Paul Douglas On Weather
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Trick of Treat Forecast For Minneapolis

Hey Trick or Treaters, here's an early look at the forecast for Monday evening. It'll be a dry night with fall through the 50s after 5pm. This could be the warmest Halloween since 2000 and certainly no Halloween Blizzards this year.

Halloween Monday Forecast

Weather conditions on Monday will be quite mild with temps running nearly 10F to 20F above average for Halloween. Note that this could be the warmest Halloween since 2000.

"The U.S. Is in for Another Super-Dry Winter"

"The latest forecast from NOAA says that La Niña will make for a dry winter—a sign that we can expect another year of drought. Don't expect much relief from the ongoing drought out West this coming winter. La Niña is returning for its third consecutive year, the National Oceanic and Atmospheric Administration (NOAA) announced this week. This means that Western states will continue to see drier-than-average conditions this winter. "Drought conditions are now present across approximately 59% of the country, but parts of the Western U.S and southern Great Plains will continue to be the hardest hit this winter," said Jon Gottschalck, chief of the Operational Prediction Branch at NOAA's Climate Prediction Center. "With the La Niña climate pattern still in place, drought conditions may also expand to the Gulf Coast."

See more from Gizmodo HERE:

Precipitation Departure From Average This October

It's been a dry October with many locations nearly 1" to 2" below average for the month of October. The Twin Cities is now more than 2" below average, which is the 7th driest October on record to date. However, with no more rain in the forecast through Monday, it appears that this October will be the 6th driest October on record in the Twin Cities.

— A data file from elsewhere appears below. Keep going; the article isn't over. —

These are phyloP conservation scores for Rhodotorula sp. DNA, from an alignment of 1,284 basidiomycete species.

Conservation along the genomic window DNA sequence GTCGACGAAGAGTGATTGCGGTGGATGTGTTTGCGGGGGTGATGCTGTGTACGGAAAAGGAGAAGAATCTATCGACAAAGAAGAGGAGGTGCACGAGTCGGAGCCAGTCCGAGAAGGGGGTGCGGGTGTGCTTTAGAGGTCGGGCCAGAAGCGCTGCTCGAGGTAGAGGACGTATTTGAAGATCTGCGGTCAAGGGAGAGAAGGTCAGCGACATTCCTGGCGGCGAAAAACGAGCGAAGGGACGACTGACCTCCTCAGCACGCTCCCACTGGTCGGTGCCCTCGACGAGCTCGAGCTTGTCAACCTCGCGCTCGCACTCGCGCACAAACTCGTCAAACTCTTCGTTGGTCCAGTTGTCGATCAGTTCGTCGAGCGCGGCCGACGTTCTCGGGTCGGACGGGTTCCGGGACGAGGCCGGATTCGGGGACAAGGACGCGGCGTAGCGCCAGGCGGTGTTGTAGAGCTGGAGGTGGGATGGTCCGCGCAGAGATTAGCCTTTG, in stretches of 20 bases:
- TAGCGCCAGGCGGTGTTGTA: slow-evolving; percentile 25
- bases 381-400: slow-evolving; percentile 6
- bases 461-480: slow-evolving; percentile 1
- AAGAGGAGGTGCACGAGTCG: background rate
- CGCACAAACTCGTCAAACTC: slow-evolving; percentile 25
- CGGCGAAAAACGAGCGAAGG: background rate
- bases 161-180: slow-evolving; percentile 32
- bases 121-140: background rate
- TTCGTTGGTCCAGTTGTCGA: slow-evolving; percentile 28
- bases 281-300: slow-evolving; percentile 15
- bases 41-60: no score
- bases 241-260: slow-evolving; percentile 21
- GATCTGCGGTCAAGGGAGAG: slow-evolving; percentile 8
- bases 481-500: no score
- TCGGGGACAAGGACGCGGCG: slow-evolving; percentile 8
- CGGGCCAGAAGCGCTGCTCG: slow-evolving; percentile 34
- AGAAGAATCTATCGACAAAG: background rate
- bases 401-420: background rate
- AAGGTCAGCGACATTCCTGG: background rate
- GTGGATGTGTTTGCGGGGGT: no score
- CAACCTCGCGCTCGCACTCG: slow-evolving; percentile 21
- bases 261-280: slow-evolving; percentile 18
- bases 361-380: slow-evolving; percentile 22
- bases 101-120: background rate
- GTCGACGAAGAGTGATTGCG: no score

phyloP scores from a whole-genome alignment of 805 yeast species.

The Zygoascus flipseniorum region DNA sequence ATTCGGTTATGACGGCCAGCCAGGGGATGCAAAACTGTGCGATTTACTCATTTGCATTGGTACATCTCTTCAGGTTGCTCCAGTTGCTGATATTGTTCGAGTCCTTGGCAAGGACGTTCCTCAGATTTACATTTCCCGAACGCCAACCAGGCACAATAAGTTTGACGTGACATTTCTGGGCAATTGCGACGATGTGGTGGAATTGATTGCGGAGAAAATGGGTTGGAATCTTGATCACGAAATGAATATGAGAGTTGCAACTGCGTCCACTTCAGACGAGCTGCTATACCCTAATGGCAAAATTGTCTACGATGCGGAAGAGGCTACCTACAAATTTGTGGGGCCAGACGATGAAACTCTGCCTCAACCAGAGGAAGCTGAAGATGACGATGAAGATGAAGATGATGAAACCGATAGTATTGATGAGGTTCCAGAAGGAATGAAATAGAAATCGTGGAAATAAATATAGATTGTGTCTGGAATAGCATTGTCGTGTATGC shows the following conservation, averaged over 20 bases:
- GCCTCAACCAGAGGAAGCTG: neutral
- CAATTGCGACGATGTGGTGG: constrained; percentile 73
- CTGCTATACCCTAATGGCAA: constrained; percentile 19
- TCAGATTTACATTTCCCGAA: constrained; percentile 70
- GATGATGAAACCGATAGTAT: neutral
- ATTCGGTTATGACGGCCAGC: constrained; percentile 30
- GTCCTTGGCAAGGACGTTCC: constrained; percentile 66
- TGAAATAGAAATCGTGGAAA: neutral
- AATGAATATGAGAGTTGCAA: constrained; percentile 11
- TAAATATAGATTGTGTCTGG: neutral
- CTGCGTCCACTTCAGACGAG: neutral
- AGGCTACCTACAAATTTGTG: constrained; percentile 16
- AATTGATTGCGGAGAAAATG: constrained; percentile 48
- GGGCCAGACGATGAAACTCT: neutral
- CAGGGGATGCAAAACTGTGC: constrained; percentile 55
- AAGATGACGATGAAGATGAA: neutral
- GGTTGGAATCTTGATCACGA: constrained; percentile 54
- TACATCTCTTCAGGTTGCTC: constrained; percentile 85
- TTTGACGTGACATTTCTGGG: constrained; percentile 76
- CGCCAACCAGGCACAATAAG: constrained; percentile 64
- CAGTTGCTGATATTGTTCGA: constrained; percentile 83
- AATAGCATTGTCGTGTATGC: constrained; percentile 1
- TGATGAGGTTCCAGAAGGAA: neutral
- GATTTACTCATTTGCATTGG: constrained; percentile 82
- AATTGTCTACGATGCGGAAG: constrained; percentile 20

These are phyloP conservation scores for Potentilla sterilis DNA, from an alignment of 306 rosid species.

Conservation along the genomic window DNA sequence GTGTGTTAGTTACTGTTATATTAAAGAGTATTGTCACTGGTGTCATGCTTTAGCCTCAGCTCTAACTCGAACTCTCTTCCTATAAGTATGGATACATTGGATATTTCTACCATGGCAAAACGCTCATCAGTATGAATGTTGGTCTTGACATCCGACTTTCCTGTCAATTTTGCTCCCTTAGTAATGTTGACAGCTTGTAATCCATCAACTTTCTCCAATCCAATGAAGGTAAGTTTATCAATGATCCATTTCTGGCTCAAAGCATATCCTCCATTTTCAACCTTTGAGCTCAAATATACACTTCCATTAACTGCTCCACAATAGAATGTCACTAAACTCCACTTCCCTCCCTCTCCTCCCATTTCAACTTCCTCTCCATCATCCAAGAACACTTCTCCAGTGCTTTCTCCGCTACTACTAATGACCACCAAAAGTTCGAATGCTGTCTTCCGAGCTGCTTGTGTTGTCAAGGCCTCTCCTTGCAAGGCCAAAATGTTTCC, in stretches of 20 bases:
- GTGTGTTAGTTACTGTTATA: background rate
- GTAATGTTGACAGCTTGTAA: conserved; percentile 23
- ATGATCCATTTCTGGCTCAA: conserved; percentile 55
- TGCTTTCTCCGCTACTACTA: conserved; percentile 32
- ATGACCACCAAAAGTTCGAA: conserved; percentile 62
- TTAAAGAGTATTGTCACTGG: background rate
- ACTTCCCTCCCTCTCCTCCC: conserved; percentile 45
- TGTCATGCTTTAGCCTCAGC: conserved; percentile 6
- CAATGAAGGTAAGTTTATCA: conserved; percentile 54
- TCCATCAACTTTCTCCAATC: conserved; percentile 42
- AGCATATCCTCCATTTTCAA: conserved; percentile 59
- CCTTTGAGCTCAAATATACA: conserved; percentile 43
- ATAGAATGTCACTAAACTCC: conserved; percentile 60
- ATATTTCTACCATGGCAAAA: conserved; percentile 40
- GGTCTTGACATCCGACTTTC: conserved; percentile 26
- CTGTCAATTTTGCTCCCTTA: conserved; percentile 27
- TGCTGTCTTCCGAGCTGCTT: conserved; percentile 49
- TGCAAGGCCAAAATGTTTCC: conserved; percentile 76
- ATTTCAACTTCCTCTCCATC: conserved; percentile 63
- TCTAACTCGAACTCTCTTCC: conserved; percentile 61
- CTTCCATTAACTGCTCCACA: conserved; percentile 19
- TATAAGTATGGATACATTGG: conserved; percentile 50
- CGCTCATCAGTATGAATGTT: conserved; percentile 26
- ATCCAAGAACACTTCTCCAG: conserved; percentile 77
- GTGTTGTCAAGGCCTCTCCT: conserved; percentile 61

Precipitation Departure From Average This Fall

If you look at the precipitation deficit for the season (since September 1st) the deficit is even greater. Many locations are well below average with the Twin Cities approaching 5" below average since September 1st, which will likely wind up being the 2nd driest 2 months of Fall on record at the MSP Airport.

Precipitation Departure From Average Since Jan. 1st

The Twin Cities is now approaching 10" below average for the year, which through the end of October on Monday will be the 16th driest start to any year on record (through October 31st). Meanwhile, International Fall, MN is still nearly 9.50" above average, which is still the 2nd wettest start to any year on record there.

Drought Update

It has been a dry year for many across central and southern MN. Extreme drought continues across parts of the Twin Cities to the Minnesota River Valley where rainfall deficits have been the greatest. It would be nice to get a good soaking prior to heading into winter, but it doesn't appear that anything substantial is on the way anytime soon.

Fall Color Update

And going going gone... That's basically it for the fall color season. Sure, there's a little bit of color here and there, but accord to the MN DNR, we are past peak color across the state and will have to wait until next fall for more.

See more from the MN DNR HERE & Travel Wisconsin HERE:

Astonishingly Dry Stretch Continues

The weather outlook through the weekend into next week shows another several day stretch of dry weather with well above average temperatures. However, there might be something brewing late next week across the Upper Midwest, stay tuned!

Precipitation Outlook

The extended precipitation potential over the next several days doesn't show much in the way of heavy precipitation. We'll likely stay dry through about Wednesday or Thursday of next week, but there could be some precipitation potential late in the week. It's still too early to say for certain, but something could be developing.

Weather Outlook on Sunday

The weather outlook on Sunday across the region shows temps warming into the 50s and 60s, which will be 10F to 15F above average for late October. We'll also have plenty of sunshine, which will make it feel more like a nice late September day.

Weather Outlook Sunday

The weather outlook for Minneapolis on Sunday shows very quiet weather in place for the 2nd to last day of October. Mostly sunny skies and highs in the mid 60s, will be well above average for this time of the year. Our splendid weather continues into late fall.